### 11/07 lecture -- the Feige NA counterexample

There was a little confusion in class over Feige's "NA" game which shows that omega(NA^k) = omega(NA)^k doesn't strictly hold for parallel repetition of 2P1R games. I just thought I'd repost the example here in case people wanted to stare at it.

The (1 round) Noninteractive Agreement (NA) game:

Note 2: omega(NA) = 1/2. The fact that Anna and Venkat can succeed with probability at least 1/2 is obvious (say, Anna always claims about her own coin, and Venkat always claims "Anna got sent the coin 0"; then they win whenever Anna gets sent the coin 0 -- probability 1/2).

The argument that this is the best they can do is the following: Suppose each player always make a claim about the other's coin. Then of course their claims never agree with each other and they never succeed. So we can assume (without loss of generality) that, say, Anna, sometimes makes a claim about her own coin; (WOLOG, again) suppose Anna's strategy includes claiming "Anna got sent the coin 0" whenever she gets sent the coin 0. In this case, I claim that if Venkat gets sent the coin 0 then no matter what his strategy is, there is failure with probability 1/2; and, I also claim the same is true if Venkat gets sent the coin 1. If I can show both of these, then of course overall the players can succeed with probability at most 1/2.

So suppose Venkat gets sent the coin 0. If his strategy is to claim "Anna got sent the coin 0", then whenever it also holds that Anna gets sent 1 (probability 1/2), the players lose; this is because Venkat's claim will not agree with reality. On the other hand, if Venkat's strategy in this case is to claim anything else, then the players lose whenever it also holds that Anna gets sent 0 (probability 1/2) -- because we assume she claims "Anna got sent the coin 0" in this case, so the players' claims will disagree.

The exact same argument holds for the case that Venkat gets sent the coin 1; literally, just change the first sentence in the above paragraph.

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So we've shown that omega(NA) = 1/2. Let's now show that omega(NA^2) = 1/2.

The proof that omega(NA^2) is at most 1/2 is trivial: In fact, for any game G and for any k, omega(G^k) is at most omega(G). The reason is, if the players are going to win on the k-repeated version of the game, they certainly have to win in, say, the first coordinate. But the probability that they even win in the first coordinate is just omega(G).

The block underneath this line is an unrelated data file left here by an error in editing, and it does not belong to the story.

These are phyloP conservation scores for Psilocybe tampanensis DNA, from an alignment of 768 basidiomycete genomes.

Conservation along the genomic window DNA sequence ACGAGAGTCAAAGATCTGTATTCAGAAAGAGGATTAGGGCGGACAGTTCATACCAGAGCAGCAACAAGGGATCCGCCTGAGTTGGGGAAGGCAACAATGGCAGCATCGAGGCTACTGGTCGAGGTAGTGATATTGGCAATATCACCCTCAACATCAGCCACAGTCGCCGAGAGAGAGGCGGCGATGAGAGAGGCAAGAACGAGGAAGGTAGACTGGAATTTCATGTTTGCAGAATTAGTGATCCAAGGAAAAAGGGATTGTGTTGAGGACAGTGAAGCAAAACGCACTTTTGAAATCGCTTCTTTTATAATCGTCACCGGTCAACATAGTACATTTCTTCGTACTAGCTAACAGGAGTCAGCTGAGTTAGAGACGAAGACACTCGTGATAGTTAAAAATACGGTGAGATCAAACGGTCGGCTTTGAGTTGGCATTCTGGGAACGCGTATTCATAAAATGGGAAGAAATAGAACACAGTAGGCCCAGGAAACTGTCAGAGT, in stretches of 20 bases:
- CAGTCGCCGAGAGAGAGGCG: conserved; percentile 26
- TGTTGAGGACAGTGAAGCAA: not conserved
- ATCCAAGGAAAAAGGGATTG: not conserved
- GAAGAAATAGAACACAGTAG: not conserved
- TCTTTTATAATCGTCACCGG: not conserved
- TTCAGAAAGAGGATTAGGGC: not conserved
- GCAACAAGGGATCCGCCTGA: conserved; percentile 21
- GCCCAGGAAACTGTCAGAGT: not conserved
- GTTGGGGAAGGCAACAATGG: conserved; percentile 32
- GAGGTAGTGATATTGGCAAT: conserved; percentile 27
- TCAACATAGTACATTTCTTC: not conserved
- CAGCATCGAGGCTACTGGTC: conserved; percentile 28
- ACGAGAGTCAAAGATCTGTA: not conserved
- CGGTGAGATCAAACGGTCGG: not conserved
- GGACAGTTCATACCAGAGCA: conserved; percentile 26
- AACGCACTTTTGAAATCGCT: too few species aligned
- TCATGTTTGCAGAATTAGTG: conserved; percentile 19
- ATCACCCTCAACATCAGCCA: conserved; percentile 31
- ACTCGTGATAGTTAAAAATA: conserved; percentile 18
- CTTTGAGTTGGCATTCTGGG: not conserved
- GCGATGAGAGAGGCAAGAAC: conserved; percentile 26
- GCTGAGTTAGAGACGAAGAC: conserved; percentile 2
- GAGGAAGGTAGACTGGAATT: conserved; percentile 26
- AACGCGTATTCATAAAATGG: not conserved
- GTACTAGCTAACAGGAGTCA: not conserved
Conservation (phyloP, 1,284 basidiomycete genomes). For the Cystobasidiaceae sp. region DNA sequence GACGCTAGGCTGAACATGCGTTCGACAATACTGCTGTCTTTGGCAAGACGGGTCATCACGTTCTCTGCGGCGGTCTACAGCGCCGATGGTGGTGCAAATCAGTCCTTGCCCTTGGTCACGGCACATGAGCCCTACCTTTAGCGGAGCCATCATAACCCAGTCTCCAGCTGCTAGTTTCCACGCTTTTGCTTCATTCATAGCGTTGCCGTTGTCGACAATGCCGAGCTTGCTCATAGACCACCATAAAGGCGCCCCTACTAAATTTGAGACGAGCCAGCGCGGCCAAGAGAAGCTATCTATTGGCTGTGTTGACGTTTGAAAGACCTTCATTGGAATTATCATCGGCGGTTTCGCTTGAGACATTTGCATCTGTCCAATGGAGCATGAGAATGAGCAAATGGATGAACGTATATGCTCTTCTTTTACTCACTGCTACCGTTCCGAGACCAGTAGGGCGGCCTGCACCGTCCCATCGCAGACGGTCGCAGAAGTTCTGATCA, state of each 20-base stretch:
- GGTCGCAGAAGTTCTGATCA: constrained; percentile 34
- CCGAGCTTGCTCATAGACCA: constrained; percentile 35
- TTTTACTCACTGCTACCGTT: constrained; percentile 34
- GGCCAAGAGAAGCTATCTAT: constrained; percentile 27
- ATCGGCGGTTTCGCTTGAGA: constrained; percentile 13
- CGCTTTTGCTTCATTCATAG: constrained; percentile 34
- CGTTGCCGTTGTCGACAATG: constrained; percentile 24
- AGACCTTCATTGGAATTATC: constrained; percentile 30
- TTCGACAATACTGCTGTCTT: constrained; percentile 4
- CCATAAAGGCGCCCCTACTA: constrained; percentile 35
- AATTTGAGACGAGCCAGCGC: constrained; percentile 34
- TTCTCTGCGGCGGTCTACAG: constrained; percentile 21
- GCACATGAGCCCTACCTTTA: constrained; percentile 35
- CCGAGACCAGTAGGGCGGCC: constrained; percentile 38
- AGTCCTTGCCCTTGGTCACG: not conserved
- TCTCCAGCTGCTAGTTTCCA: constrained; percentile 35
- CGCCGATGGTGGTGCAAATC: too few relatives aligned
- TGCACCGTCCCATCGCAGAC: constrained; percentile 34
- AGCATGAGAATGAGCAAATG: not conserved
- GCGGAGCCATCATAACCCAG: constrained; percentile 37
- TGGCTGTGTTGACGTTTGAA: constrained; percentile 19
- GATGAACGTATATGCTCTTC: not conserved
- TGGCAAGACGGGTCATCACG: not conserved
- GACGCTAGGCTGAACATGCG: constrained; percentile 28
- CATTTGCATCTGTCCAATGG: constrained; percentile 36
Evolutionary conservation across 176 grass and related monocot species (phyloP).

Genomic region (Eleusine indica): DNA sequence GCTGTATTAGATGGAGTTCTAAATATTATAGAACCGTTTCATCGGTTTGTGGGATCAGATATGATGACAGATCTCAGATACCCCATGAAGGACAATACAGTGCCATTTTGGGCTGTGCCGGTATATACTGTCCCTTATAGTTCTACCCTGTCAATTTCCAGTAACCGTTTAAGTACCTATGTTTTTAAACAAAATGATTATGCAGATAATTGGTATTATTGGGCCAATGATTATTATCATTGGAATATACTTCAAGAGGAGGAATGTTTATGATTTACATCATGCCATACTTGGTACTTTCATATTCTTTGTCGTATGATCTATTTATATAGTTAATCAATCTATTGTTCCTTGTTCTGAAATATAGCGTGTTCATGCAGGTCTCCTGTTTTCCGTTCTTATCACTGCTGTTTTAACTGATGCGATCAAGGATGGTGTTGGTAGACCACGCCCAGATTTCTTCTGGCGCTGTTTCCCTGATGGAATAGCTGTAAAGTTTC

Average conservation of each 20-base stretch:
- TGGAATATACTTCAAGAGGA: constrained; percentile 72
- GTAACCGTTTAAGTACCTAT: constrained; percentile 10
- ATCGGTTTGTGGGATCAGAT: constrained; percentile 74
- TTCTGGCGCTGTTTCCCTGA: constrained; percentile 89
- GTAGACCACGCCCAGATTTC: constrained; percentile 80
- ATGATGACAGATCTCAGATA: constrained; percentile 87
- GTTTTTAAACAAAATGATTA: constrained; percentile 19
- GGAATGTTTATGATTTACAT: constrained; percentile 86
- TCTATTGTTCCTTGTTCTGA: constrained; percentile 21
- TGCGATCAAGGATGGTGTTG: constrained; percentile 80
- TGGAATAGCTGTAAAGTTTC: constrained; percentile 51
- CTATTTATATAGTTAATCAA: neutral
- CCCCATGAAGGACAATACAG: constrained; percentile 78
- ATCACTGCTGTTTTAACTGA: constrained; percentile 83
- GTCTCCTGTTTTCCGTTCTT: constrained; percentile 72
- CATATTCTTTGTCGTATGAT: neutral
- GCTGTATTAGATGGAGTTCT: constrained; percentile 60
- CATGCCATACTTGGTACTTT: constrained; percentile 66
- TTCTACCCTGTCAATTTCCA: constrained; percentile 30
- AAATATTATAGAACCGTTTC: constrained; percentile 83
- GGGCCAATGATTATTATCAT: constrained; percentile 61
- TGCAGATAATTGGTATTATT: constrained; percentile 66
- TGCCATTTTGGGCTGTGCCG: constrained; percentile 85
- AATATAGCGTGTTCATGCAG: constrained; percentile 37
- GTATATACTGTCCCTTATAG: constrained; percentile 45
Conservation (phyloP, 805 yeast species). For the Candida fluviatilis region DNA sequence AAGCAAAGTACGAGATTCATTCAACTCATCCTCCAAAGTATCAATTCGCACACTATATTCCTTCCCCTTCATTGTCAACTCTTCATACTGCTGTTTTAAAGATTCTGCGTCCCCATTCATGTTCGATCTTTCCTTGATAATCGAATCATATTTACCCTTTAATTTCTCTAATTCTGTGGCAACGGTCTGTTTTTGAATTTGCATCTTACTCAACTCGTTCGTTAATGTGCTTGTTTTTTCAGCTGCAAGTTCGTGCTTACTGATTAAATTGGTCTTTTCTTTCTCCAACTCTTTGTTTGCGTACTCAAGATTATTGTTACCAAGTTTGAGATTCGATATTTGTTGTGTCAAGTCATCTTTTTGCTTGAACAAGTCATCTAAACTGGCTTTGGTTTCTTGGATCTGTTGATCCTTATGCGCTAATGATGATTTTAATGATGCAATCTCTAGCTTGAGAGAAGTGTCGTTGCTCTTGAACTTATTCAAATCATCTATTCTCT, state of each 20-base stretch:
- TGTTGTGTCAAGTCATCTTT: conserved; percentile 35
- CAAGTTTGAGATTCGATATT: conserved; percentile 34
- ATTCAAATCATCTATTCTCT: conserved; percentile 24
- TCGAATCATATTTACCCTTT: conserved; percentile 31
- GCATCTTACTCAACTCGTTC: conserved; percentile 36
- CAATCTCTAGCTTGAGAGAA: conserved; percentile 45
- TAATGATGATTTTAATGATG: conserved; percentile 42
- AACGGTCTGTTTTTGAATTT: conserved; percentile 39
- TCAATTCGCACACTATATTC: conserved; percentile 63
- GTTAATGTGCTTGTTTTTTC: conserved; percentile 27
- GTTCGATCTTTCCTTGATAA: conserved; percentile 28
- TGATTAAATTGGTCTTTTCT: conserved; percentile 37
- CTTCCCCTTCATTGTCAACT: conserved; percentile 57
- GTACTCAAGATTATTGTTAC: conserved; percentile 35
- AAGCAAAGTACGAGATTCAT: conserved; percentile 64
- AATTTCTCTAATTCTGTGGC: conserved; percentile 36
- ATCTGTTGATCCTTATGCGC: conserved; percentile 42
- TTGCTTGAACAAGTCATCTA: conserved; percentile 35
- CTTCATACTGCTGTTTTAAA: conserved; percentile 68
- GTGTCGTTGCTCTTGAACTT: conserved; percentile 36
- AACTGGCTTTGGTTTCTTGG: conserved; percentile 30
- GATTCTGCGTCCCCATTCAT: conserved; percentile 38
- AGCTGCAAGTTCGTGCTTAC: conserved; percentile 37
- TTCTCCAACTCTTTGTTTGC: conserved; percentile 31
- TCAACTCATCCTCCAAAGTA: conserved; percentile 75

To show that omega(NA^2) is at least 1/2, we have to give a strategy for Anna and Venkat.

Now the NA^2 game is a little confusing; let's recap what it is. In this game, Ryan flips two coins for Anna and two coins for Venkat. Let's call Anna's two coins her "round 1 coin" and her "round 2 coin", and similarly for Venkat. Now this terminology is kind of misleading, since all questions get asked in one shot; i.e., Anna gets asked sent her round 1 coin and her round 2 coin simultaneously, and the same for Venkat. Better terminology might be "coordinate 1 coin" and "coordinate 2 coin" or even "red coin" and "blue coin". But let me stick with "round 1 coin" and "round 2 coin".

Both players have to send back an answer of the following two-part format: "So-and-so's round 1 coin was such-and-such; AND whose-it's round 2 coin was thus-and-such." I.e., both players must make a claim about somebody's round 1 coin and also a claim about somebody's round 2 coin. The players win if their claims totally agree with each other and the claims totally agree with reality.

That's the game NA^2; here is the strategy: Both players always claim about Anna's round 1 coin and they both always claim about Venkat's round 2 coin. So at least their claims are guaranteed to be in agreement in terms of the So-and-sos/whose-its. Naturally, to be consistent with reality, the round 1 part of Anna's claim will correctly be about her round 1 coin, and the round 2 half of Venkat's claim will correctly be about his round 2 coin. So each player has half of a claim left to make. The idea is that the players will operate under the assumption that Anna's round 1 coin equals Venkat's round 2 coin. This lets us finish saying the strategies -- the round 2 half of Anna's claim will be "Venkat's round 2 coin equals [whatever her round 1 coin is]" (which she knows), and the round 1 part of Venkat's claim will be "Anna's round 1 coin equals [whatever his round 2 coin is]" (which he knows).

This properly defines Anna and Venkat's strategy, and indeed they succeed completely (i.e. their claims agree with each other and with reality 100%) whenever Anna's round 1 coin equals Venkat's round 2 coin. This happens with probability 1/2.

The (1 round) Noninteractive Agreement (NA) game:

- There are two players, Anna and Venkat.